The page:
We had an excellent mission given by the president of Archbishop Curley, Fr. Joe Benicewicz. A good number of you attended. For those of you unable to attend, there are several excellent opportunities this Lent.

First, on Saturday, March 16 from 8:30am – 4pm, the Archdiocesan Men’s Fellowship will be held at Calvert Hall High in Towson. See the ad in the bulletin for further details. Second, St. John’s in Severna Park will have a mission on March 10, 11, 12 at 7:15pm by a Catholic convert and former Protestant minister, Michael J. Cumbie.

Of course, we still have Stations of the Cross each Friday at 10am and 7pm, as well as daily Mass at 8:30am. However, these other opportunities listed above might give you the shot in the arm you need. Even the Holy Father, Pope Benedict XVI goes on a retreat each year. (He just got back last week). If the pope does something extra special each Lent, shouldn’t we?

- Father Carl

Friday, February 22, 2013

Our Lenten Road to Calvary

Dear Parishioners,

Earlier in Luke’s Gospel, Jesus began telling his disciples clearly, that his journey was headed for a cross in Jerusalem. Golgotha was not an unexpected ambush for Jesus. It was a planned destination to which “he set his face” with focused determination. How did he endure the suffering that was coming, how did he keep choosing the path of obedience in the face of temptations to take an easier road? Jesus lived a perfect life of obedience to a higher call. He would give his life in service to God and as a sacrifice for humankind.

And so for us, pilgrims along the Lenten road to Calvary, our endgame is also to find that higher calling from God, to match our deepest longing with the world’s deepest needs, to find something to live for, big enough to die for, and to live every day with that end in mind.

- Deacon Robert

Friday, February 15, 2013

Lent: Prayer, Fasting, and Almsgiving

Dear Parishioners,

The “desert,” that’s where we find Jesus on the first Sunday of Lent (Luke 4:1-13). Each of the 3 synoptic gospels (Matthew, Mark, and Luke) show our Lord fasting and then being tempted by Satan. Satan is very clever, for he knows our weaknesses and the best time to exploit our weaknesses. He tempts Jesus when he is physically weak from fasting. Satan knows that we have sensual appetites for food, drink, and sex which are good in moderation and when used properly. He knows that we desire earthly goods like cell phones, automobiles, clothes, etc. And he knows that we want to be independent and self-sufficient. Those are good things to want as long as they don’t get in the way of our relationship with God. St. John describes these temptations when he says, “Do not love the world or the things in the world. If anyone loves the world, love for the Father is not in him. For all that is in the world, the lust of the flesh, and the lust of the eyes, and the pride of life, is not of the Father, but is of the world.” (1 John 2:15-16).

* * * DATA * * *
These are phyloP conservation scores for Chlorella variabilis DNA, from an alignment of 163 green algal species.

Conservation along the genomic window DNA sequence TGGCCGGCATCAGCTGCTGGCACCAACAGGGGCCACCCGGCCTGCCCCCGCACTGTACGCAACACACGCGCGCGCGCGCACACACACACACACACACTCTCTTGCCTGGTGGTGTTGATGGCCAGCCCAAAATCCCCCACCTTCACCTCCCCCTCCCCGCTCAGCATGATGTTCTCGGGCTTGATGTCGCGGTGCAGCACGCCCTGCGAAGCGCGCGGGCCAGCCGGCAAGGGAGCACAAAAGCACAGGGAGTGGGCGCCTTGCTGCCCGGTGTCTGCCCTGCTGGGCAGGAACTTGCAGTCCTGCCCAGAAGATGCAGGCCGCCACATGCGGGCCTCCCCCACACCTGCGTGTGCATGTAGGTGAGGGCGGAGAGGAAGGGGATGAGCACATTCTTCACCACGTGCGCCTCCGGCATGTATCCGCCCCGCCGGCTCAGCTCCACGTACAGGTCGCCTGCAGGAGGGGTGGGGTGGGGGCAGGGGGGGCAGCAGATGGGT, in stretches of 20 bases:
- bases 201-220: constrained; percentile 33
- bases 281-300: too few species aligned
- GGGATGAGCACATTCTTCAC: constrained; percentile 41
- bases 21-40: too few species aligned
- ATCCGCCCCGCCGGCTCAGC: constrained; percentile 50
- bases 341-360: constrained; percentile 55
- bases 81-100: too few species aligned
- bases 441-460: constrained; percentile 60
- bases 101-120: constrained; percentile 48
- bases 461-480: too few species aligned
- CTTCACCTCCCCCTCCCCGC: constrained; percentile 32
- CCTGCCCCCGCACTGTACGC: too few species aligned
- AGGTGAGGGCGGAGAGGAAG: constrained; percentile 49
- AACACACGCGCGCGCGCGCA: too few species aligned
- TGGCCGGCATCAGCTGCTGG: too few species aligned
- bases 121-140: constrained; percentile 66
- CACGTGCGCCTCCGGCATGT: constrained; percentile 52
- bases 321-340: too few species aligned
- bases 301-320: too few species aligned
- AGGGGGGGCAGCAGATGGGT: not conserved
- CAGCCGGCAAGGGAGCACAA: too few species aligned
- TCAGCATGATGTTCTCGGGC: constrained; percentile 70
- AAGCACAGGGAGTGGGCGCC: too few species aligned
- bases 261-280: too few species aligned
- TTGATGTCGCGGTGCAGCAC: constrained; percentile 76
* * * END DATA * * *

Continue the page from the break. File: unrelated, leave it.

Our Lord’s entry into the desert and fasting did not make him weak, but instead strengthened him to stand up against the devil. May our Lenten observances of prayer, fasting, and almsgiving (donations to the poor) enable us to resist temptation when it comes our way.

- Father Carl

Friday, February 8, 2013

We’re looking for a few good men

Dear Parishioners,

“We’re looking for a few good men.” That was an old recruiting slogan for the U.S. Marine Corps. But it’s not just the Marine Corps looking, so, too, is God and the Church. Both are looking for a few good men to serve as priests. Today, in the United States, the need is greater than ever as recruiting is not keeping up with retirements and deaths. Here, in the Archdiocese of Baltimore, half of the priests in active ministry will be eligible for retirement in the next fifteen years. Furthermore, the priests we have in parishes are increasingly being asked to pastor several parishes at the same time. So let us pray for more vocations and encourage suitable candidates to consider following Jesus to be fishers of men, women and children. Let us also pray for the priests we have that they become holier servants of God and their people.

- Father Carl

Friday, February 1, 2013

There is a God and I’m not Him

Dear Parishioners,

In a 1993 film, “Rudy,” Father Cavanaugh gives some sterling counsel to young Daniel “Rudy” Ruettiger, who wanted to play football for Notre Dame. The wise priest told him, “Son, in 35 years of religious study, I have only come up with two, hard incontrovertible facts: there is a God and I’m not Him.”

Isaiah, Saints Peter and Paul… all these champions of faith met the Lord, and were made acutely aware of their own sinfulness. They never got over the awareness that there was a God, and that they were not Him. They were not perfect when the Lord revealed himself to each of them, and they would not be perfect even afterwards. But God can use those who are not perfect, in fact, it is the only kind of people God has been using through the ages.